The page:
If President Obama could send Navy SEAL commandos into action to find, say, a six percent jobless rate the way they cornered Osama bin Laden, Democrats might feel a lot more confidence about the 2012 election landscape than they do.
But, alas, even Navy SEALs have limits.
The Labor Department reported Friday what should have been the unabashed good news that the economy had an unexpectedly large net gain of 244,000 jobs in April.
But it wasn't a case of unalloyed joy for Democrats since the jobless rate rose to 9 percent in April from 8.8 percent in March. That could be because more people went back into the job market looking for jobs in April as the weather improved and employers hired more.
Economists can explain all they want that the payroll numbers and jobless rate are derived from two different surveys that sometimes diverge.
But Democrats can expect that Republicans will work to keep them on the defensive so long as the jobless rate remains significantly above the 8 percent level.
That's what White House economists forecast back in 2009 would likely be the top level with the passage of the economic stimulus of the same year.
Worth noting is how static the statements from the White House and House Republicans have been in the last few months with each new employment report.
Since the start of the year, Austan Goolsbee, chair of the White House Council of Economic Advisers, has pointed to the payroll tax cut and other tax reductions meant to stimulate hiring for the job growth. And he did so again.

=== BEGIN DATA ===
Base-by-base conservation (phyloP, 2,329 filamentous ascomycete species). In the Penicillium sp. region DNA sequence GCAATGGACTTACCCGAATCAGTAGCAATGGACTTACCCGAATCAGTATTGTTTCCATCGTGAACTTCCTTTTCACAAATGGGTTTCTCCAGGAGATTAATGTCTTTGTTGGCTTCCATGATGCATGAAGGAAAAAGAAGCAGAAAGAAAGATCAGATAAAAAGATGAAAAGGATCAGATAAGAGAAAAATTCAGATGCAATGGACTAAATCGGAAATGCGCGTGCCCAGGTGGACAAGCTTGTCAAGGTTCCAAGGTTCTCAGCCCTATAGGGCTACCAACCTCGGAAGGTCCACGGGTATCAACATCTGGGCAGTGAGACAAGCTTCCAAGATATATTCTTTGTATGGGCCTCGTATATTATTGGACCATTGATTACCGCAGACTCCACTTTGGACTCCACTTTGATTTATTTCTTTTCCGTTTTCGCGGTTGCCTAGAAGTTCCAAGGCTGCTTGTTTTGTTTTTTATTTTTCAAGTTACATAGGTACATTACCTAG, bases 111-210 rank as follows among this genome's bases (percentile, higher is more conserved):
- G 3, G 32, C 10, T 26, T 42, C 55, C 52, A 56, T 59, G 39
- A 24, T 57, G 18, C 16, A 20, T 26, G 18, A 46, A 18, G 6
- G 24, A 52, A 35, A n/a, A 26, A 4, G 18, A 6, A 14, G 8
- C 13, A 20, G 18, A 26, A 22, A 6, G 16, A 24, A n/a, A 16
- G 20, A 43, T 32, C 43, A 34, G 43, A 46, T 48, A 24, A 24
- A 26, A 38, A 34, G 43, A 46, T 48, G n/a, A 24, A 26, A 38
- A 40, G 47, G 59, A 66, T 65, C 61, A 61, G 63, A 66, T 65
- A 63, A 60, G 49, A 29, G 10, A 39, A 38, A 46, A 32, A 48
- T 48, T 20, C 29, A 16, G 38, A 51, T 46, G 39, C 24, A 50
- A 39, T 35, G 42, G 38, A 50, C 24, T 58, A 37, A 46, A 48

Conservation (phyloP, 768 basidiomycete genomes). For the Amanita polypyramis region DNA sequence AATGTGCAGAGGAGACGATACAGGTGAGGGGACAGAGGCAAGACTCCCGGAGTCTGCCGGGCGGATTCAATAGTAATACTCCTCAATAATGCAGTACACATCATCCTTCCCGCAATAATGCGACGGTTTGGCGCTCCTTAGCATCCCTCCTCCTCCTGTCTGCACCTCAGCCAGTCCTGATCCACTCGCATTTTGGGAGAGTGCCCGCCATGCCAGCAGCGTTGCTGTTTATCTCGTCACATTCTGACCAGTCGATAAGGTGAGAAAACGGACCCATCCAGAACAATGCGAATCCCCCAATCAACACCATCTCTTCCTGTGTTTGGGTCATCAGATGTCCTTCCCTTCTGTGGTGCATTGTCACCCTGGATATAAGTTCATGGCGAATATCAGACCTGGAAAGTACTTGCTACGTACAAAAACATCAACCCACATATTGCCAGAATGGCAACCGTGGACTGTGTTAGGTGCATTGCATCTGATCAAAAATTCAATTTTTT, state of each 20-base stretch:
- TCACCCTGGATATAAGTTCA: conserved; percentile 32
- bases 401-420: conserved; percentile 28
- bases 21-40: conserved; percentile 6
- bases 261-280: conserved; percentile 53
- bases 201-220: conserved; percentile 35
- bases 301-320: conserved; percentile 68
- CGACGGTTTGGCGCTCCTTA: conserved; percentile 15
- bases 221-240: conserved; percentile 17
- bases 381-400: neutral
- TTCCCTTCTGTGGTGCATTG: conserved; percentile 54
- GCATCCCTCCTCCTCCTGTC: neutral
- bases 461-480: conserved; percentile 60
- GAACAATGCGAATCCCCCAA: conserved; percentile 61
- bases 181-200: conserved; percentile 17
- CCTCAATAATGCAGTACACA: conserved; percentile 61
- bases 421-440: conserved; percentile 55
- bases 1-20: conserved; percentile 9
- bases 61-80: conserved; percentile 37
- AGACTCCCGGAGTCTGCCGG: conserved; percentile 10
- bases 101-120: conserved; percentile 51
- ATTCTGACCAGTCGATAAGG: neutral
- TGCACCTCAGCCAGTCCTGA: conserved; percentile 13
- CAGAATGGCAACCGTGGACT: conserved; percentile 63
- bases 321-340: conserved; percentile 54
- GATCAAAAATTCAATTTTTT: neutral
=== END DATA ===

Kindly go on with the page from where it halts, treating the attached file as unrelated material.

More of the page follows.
Seeking to keep expectations low, he has also warned that the jobs numbers numbers are volatile month to month so we shouldn't read too much into them.
The overall trajectory of the economy has improved dramatically over the past two years, but there will surely be bumps in the road ahead. The monthly employment and unemployment numbers are volatile and employment estimates are subject to substantial revision. Therefore, as the Administration always stresses, it is important not to read too much into any one monthly report.
And Speaker John Boehner (R-Ohio) continued to blame Democratic Party policies for any weakness in the jobs data that remains, though it appeared he shifted subtly from accusing Democrats of having "job-killing" policies to saying they were creating "uncertainty."
While any improvement is welcome news, job growth in America is still nowhere close to what it should be. Our economy continues to suffer from the uncertainty being caused for private-sector job creators by the Democrats who run Washington. Over the past month, rather than joining Republicans in focusing on policies that promote long-term economic growth to help balance the federal budget, the Democrats who control Washington have indicated they are planning to increase taxes and allow the government's spending binge to continue. The policies proposed by the White House and Senate Democrats are causing renewed uncertainty for private-sector job creators, crowding out private investment and punishing small businesses and entrepreneurs who are willing to invest, expand, and take risks to create more American jobs.